The Beasts of Tarzan

By Edgar Rice Burroughs

Page 34

growled at
the stranger.

At the sight of the thing--a man mauling with his bare hands one of the
most relentless and fierce of the jungle carnivora--Mugambi's eyes
bulged from their sockets, and from entertaining a sullen respect for
the giant white man who had made him prisoner, the black felt an almost
worshipping awe of Tarzan.

The education of Sheeta progressed so well that in a short time Mugambi
ceased to be the object of his hungry attention, and the black felt a
degree more of safety in his society.

To say that Mugambi was entirely happy or at ease in his new
environment would not be to adhere strictly to the truth. His eyes
were constantly rolling apprehensively from side to side as now one and
now another of the fierce pack chanced to wander near him, so that for
the most of the time it was principally the whites that showed.

Together Tarzan and Mugambi, with Sheeta and Akut, lay in wait at the
ford for a deer, and when at a word from the ape-man the four of them
leaped out upon the affrighted animal the black was sure that the poor
creature died of fright before ever one of the great beasts touched it.

Mugambi built a fire and cooked his portion of the kill; but Tarzan,
Sheeta, and Akut tore theirs, raw, with their sharp teeth, growling
among themselves when one ventured to encroach upon the share of

It was not, after all, strange that the white man's ways should have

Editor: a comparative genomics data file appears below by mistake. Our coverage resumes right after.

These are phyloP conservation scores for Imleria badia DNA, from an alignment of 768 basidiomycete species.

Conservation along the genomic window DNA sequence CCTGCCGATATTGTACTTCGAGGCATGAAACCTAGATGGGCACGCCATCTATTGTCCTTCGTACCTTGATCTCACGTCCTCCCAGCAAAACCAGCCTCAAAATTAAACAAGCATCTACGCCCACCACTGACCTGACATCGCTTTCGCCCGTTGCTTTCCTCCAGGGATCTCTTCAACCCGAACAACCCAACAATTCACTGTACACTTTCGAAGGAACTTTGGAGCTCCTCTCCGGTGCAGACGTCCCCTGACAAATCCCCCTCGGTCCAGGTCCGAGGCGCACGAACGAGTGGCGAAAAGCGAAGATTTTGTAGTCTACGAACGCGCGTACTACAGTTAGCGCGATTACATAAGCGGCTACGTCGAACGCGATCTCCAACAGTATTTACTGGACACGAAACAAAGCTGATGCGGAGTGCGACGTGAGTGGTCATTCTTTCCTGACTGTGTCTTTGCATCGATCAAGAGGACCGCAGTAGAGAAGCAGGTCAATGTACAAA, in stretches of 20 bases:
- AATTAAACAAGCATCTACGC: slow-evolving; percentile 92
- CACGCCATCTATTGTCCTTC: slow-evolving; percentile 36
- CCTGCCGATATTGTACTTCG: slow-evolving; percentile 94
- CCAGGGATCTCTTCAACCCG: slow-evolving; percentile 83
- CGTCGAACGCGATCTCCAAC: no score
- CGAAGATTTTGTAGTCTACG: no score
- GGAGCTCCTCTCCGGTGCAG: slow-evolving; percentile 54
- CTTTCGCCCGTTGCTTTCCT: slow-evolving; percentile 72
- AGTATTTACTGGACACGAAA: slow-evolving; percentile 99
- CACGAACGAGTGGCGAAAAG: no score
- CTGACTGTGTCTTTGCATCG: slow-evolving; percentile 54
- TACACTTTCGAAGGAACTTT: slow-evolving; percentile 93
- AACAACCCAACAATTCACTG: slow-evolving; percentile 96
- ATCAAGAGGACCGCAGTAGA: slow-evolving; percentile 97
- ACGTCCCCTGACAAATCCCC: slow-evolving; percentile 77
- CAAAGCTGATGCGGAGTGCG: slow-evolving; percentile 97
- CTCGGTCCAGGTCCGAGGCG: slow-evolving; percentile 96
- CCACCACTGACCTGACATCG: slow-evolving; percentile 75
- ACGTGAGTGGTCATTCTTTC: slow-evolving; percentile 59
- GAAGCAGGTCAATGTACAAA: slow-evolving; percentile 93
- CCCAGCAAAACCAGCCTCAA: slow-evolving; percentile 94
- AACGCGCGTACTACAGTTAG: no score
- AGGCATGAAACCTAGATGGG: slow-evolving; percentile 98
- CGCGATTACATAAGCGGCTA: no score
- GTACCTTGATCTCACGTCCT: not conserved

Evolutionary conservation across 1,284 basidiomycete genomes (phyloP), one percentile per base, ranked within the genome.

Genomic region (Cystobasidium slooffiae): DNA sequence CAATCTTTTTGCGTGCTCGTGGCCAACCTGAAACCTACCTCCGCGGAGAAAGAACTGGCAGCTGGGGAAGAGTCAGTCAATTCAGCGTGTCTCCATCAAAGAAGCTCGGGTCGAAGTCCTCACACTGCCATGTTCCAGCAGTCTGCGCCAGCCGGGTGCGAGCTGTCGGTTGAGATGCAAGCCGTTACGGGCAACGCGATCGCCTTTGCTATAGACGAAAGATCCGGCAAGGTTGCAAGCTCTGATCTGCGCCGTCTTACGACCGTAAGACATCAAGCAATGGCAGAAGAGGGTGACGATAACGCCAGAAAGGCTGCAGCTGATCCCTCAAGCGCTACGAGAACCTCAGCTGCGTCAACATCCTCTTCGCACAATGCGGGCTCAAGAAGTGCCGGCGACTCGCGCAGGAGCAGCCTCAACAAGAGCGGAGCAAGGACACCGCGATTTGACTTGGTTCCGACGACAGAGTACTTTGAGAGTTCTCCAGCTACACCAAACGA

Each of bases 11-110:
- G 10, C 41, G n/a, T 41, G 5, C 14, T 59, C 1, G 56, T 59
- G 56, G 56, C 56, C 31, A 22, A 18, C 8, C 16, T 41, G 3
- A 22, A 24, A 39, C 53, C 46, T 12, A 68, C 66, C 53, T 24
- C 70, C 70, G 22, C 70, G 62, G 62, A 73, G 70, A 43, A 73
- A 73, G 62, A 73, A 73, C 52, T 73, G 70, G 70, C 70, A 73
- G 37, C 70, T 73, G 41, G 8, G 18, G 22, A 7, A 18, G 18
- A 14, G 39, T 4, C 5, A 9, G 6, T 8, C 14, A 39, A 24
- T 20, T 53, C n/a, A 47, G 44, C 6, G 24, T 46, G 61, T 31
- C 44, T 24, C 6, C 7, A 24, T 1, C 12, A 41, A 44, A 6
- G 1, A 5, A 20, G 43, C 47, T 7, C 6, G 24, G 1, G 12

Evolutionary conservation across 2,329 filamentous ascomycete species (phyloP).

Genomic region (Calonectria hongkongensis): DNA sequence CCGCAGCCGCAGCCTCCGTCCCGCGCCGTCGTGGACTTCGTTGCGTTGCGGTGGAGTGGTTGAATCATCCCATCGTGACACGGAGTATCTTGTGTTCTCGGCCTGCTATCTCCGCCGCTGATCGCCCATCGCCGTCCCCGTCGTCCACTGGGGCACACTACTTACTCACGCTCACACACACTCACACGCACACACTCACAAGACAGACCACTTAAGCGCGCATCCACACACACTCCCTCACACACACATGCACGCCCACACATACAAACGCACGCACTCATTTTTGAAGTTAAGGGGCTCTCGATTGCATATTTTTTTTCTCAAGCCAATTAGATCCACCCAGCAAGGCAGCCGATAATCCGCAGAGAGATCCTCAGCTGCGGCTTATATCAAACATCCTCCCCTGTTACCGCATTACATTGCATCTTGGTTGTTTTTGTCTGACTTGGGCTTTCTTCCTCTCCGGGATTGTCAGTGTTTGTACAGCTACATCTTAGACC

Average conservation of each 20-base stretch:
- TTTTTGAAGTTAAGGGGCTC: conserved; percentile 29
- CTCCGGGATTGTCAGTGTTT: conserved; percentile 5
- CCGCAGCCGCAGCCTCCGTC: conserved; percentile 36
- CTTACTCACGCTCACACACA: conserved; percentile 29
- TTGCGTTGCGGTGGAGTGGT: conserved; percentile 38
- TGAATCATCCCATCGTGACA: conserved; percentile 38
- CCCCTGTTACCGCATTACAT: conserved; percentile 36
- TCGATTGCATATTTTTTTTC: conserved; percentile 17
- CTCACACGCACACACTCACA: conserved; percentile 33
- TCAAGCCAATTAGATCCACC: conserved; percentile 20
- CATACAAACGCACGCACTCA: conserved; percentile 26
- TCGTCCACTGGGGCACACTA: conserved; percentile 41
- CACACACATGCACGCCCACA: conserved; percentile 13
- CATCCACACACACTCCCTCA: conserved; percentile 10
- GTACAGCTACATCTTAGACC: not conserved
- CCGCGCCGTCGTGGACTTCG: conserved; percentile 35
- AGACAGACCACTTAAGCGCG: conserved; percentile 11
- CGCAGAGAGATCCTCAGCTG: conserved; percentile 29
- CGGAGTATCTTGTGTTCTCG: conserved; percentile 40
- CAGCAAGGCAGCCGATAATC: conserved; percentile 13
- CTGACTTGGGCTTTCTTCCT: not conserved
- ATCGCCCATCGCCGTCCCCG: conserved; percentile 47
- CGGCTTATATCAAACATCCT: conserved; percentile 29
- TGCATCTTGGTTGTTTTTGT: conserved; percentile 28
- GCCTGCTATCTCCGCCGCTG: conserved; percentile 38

been so much more nearly related to those of the beasts than were the
savage blacks. We are, all of us, creatures of habit, and when the
seeming necessity for schooling ourselves in new ways ceases to exist,
we fall naturally and easily into the manners and customs which long
usage has implanted ineradicably within us.

Mugambi from childhood had eaten no meat until it had been cooked,
while Tarzan, on the other hand, had never tasted cooked food of any
sort until he had grown almost to manhood, and only within the past
three or four years had he eaten cooked meat. Not only did the habit
of a lifetime prompt him to eat it raw, but the craving of his palate
as well; for to him cooked flesh was spoiled flesh when compared with
the rich and juicy meat of a fresh, hot kill.

That he could, with relish, eat raw meat that had been buried by
himself weeks before, and enjoy small rodents and disgusting grubs,
seems to us who have been always "civilized"

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